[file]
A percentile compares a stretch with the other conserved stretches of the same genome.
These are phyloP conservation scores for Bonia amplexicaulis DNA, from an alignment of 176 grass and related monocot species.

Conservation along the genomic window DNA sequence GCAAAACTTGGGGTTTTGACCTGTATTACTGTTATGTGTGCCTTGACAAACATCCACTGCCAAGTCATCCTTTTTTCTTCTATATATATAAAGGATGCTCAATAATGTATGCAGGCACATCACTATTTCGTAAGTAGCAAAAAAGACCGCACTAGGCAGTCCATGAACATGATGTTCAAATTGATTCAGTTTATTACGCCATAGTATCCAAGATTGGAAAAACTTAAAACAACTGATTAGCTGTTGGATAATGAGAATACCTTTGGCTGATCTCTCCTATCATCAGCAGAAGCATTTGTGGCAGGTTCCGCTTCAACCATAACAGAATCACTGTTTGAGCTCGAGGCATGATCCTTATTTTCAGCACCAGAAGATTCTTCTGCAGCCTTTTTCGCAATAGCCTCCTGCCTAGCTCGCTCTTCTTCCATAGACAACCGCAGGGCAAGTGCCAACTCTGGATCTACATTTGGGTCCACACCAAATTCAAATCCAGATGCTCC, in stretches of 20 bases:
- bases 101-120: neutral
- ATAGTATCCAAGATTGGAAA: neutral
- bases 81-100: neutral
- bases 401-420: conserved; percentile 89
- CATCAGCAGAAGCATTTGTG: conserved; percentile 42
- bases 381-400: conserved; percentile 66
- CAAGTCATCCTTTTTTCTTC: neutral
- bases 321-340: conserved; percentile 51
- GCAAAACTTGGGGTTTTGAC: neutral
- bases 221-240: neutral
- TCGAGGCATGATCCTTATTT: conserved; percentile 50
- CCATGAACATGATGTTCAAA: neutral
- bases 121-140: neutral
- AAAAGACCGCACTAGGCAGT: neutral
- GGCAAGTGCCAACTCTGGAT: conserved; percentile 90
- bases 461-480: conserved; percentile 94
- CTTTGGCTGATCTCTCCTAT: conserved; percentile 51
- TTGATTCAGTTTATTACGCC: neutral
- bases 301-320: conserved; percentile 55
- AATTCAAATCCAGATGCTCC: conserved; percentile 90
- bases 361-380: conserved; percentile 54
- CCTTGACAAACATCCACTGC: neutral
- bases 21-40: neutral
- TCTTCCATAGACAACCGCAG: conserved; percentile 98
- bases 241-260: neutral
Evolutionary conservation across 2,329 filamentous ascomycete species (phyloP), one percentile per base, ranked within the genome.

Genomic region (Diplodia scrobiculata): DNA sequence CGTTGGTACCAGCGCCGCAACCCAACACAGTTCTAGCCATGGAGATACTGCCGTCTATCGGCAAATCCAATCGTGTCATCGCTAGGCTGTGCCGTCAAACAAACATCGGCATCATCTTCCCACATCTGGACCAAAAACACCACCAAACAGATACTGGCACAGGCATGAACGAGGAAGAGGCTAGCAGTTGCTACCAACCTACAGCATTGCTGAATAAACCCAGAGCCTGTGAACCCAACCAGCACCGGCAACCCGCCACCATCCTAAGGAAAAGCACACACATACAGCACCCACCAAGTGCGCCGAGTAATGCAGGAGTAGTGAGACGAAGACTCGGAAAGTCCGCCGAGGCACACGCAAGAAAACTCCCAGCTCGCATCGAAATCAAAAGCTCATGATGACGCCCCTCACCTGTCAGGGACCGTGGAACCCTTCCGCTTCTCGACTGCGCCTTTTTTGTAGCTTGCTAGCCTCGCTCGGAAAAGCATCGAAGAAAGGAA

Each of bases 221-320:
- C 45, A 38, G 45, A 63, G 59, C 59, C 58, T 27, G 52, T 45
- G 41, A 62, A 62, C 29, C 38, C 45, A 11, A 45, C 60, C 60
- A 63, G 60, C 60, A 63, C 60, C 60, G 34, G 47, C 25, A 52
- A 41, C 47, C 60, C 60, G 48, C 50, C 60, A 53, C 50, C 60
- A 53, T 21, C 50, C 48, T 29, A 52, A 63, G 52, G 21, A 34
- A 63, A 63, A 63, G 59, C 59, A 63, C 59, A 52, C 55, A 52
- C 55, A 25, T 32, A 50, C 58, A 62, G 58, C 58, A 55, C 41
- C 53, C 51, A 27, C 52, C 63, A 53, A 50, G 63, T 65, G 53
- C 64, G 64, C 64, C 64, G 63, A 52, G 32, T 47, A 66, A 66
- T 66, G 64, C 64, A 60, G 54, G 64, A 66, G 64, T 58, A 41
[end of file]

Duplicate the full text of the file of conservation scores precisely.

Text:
A percentile compares a stretch with the other conserved stretches of the same genome.
These are phyloP conservation scores for Bonia amplexicaulis DNA, from an alignment of 176 grass and related monocot species.

Conservation along the genomic window DNA sequence GCAAAACTTGGGGTTTTGACCTGTATTACTGTTATGTGTGCCTTGACAAACATCCACTGCCAAGTCATCCTTTTTTCTTCTATATATATAAAGGATGCTCAATAATGTATGCAGGCACATCACTATTTCGTAAGTAGCAAAAAAGACCGCACTAGGCAGTCCATGAACATGATGTTCAAATTGATTCAGTTTATTACGCCATAGTATCCAAGATTGGAAAAACTTAAAACAACTGATTAGCTGTTGGATAATGAGAATACCTTTGGCTGATCTCTCCTATCATCAGCAGAAGCATTTGTGGCAGGTTCCGCTTCAACCATAACAGAATCACTGTTTGAGCTCGAGGCATGATCCTTATTTTCAGCACCAGAAGATTCTTCTGCAGCCTTTTTCGCAATAGCCTCCTGCCTAGCTCGCTCTTCTTCCATAGACAACCGCAGGGCAAGTGCCAACTCTGGATCTACATTTGGGTCCACACCAAATTCAAATCCAGATGCTCC, in stretches of 20 bases:
- bases 101-120: neutral
- ATAGTATCCAAGATTGGAAA: neutral
- bases 81-100: neutral
- bases 401-420: conserved; percentile 89
- CATCAGCAGAAGCATTTGTG: conserved; percentile 42
- bases 381-400: conserved; percentile 66
- CAAGTCATCCTTTTTTCTTC: neutral
- bases 321-340: conserved; percentile 51
- GCAAAACTTGGGGTTTTGAC: neutral
- bases 221-240: neutral
- TCGAGGCATGATCCTTATTT: conserved; percentile 50
- CCATGAACATGATGTTCAAA: neutral
- bases 121-140: neutral
- AAAAGACCGCACTAGGCAGT: neutral
- GGCAAGTGCCAACTCTGGAT: conserved; percentile 90
- bases 461-480: conserved; percentile 94
- CTTTGGCTGATCTCTCCTAT: conserved; percentile 51
- TTGATTCAGTTTATTACGCC: neutral
- bases 301-320: conserved; percentile 55
- AATTCAAATCCAGATGCTCC: conserved; percentile 90
- bases 361-380: conserved; percentile 54
- CCTTGACAAACATCCACTGC: neutral
- bases 21-40: neutral
- TCTTCCATAGACAACCGCAG: conserved; percentile 98
- bases 241-260: neutral
Evolutionary conservation across 2,329 filamentous ascomycete species (phyloP), one percentile per base, ranked within the genome.

Genomic region (Diplodia scrobiculata): DNA sequence CGTTGGTACCAGCGCCGCAACCCAACACAGTTCTAGCCATGGAGATACTGCCGTCTATCGGCAAATCCAATCGTGTCATCGCTAGGCTGTGCCGTCAAACAAACATCGGCATCATCTTCCCACATCTGGACCAAAAACACCACCAAACAGATACTGGCACAGGCATGAACGAGGAAGAGGCTAGCAGTTGCTACCAACCTACAGCATTGCTGAATAAACCCAGAGCCTGTGAACCCAACCAGCACCGGCAACCCGCCACCATCCTAAGGAAAAGCACACACATACAGCACCCACCAAGTGCGCCGAGTAATGCAGGAGTAGTGAGACGAAGACTCGGAAAGTCCGCCGAGGCACACGCAAGAAAACTCCCAGCTCGCATCGAAATCAAAAGCTCATGATGACGCCCCTCACCTGTCAGGGACCGTGGAACCCTTCCGCTTCTCGACTGCGCCTTTTTTGTAGCTTGCTAGCCTCGCTCGGAAAAGCATCGAAGAAAGGAA

Each of bases 221-320:
- C 45, A 38, G 45, A 63, G 59, C 59, C 58, T 27, G 52, T 45
- G 41, A 62, A 62, C 29, C 38, C 45, A 11, A 45, C 60, C 60
- A 63, G 60, C 60, A 63, C 60, C 60, G 34, G 47, C 25, A 52
- A 41, C 47, C 60, C 60, G 48, C 50, C 60, A 53, C 50, C 60
- A 53, T 21, C 50, C 48, T 29, A 52, A 63, G 52, G 21, A 34
- A 63, A 63, A 63, G 59, C 59, A 63, C 59, A 52, C 55, A 52
- C 55, A 25, T 32, A 50, C 58, A 62, G 58, C 58, A 55, C 41
- C 53, C 51, A 27, C 52, C 63, A 53, A 50, G 63, T 65, G 53
- C 64, G 64, C 64, C 64, G 63, A 52, G 32, T 47, A 66, A 66
- T 66, G 64, C 64, A 60, G 54, G 64, A 66, G 64, T 58, A 41